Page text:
|November 29, 2016|
|11:00 am||to||3:00 pm|
Dear Colleagues and Students,
In response to reports of colleagues and students who have felt uneasy speaking languages other than English—particularly Spanish—in public in the days since the election, and out of a wish to celebrate and make audible as well as visible the many, many languages we speak, I invite you to participate in a multi-lingual “speak out” at the EMU amphitheater, Nov. 29, 11:00-3:00 (we’re still exploring alternate indoor EMU space in case of bad weather). This will be an informal event where faculty, students, staff, and community members are invited to say a few words in a language that’s meaningful to them—one they’re studying, one they learned at home, one that belongs to their family’s heritage, one they use in research. It might take the form of a testimonial (“what studying French has meant to me”), or the reading of a poem or a short passage of prose. A person might simply introduce herself as a speaker of Arabic or Swedish or Swahili. Some people might want to sing a song, chant nursery rhymes, or recite a soliloquy from a classic play. All languages are welcome (ASL emphatically included).
This gathering builds on the important, ongoing work of Claudia Holguín Mendoza and the rest of the faculty and students in the Spanish Heritage Language program, whose organization of events such as National Spanglish Day (also celebrated in the EMU amphitheater) continually highlight the ways in which living bilingually may be liberating, but can also be sharply constrained. The current atmosphere feels more charged to many, but the challenges of speaking Spanish in public are not new.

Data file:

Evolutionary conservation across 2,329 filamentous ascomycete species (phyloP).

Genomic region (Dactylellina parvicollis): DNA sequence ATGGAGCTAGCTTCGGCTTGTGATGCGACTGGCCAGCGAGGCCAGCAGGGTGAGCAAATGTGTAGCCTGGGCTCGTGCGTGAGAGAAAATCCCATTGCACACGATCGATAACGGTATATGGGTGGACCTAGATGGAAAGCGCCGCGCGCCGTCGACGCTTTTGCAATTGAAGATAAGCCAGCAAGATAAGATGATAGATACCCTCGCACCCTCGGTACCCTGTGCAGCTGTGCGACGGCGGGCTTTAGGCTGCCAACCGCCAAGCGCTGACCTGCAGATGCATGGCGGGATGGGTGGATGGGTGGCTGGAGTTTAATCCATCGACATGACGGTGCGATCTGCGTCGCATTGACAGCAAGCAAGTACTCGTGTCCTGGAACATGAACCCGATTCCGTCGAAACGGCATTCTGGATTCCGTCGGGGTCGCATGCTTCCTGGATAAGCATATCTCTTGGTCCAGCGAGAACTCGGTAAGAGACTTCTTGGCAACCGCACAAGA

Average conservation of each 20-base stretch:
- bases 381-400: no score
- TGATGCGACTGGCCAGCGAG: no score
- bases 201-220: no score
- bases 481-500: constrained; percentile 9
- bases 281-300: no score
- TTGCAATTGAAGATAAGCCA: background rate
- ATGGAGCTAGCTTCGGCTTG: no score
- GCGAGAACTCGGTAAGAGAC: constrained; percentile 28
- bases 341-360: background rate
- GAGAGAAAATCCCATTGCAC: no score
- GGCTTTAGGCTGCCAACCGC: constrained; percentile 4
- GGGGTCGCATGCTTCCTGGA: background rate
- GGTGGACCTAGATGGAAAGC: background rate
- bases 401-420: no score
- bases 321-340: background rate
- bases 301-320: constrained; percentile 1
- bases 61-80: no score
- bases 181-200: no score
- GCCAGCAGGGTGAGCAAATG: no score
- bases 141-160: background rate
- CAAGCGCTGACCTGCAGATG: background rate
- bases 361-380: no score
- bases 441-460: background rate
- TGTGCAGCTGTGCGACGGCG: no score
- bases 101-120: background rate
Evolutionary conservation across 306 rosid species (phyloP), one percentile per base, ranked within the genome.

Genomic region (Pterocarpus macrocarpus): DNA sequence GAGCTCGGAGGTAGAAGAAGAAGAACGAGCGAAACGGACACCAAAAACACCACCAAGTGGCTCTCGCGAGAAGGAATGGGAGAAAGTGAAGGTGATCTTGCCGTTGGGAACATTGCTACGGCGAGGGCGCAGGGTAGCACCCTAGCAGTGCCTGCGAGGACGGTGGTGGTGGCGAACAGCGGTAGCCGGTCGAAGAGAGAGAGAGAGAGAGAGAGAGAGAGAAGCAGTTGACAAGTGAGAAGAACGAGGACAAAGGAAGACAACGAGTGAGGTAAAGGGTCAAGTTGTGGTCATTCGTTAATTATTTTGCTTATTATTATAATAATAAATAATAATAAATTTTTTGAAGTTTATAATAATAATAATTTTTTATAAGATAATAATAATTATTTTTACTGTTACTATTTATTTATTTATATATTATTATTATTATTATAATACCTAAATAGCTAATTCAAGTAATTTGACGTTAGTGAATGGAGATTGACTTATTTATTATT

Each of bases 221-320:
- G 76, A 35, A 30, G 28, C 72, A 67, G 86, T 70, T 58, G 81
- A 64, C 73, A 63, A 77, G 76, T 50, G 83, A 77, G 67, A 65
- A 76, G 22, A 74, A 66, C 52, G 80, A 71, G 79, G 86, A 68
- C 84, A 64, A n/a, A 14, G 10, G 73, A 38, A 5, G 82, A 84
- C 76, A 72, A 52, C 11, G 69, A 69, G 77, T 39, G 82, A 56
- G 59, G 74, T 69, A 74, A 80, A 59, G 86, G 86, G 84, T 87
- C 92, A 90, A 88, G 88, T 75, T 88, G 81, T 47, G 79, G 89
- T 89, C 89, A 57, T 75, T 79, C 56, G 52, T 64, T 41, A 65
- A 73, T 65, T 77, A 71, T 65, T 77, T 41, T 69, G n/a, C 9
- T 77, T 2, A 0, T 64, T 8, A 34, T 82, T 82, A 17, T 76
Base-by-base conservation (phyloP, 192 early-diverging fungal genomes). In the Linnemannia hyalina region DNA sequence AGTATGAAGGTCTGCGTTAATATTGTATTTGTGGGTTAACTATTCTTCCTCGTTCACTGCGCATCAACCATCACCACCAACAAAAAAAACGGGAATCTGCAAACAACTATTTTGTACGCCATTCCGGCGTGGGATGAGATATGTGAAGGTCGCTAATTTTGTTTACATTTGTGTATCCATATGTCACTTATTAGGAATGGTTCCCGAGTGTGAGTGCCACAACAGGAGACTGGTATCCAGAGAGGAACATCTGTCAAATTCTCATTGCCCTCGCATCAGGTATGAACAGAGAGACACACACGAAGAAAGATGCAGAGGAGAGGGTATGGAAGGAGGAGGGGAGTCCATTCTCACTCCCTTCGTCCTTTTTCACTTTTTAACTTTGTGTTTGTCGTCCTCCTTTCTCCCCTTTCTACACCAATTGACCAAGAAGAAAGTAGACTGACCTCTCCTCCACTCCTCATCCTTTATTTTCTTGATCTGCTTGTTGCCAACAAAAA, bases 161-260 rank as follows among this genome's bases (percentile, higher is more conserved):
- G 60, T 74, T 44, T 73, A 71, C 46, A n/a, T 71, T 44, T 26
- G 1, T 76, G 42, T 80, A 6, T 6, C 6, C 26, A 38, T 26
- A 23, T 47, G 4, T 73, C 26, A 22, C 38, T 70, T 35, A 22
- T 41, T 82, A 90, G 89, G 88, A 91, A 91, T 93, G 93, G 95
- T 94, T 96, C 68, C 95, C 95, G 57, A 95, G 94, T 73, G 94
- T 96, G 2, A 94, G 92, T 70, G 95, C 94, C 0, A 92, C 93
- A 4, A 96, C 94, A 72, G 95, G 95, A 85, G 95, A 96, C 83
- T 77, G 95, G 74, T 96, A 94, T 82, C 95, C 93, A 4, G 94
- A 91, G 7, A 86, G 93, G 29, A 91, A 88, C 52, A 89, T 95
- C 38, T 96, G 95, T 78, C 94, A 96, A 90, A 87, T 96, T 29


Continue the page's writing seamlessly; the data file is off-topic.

This will be an open-mic, drop-in event, but if you know you’d like to speak, please stop by the Romance Languages department office in 102 Friendly; we’ll have a sign-up sheet available. You can also sign up at the event.
I hope you’ll want to join in, invite your students and friends, and help to spread the word.
From: Amalia Gladhart, Professor of Spanish, and Head, Department of Romance Languages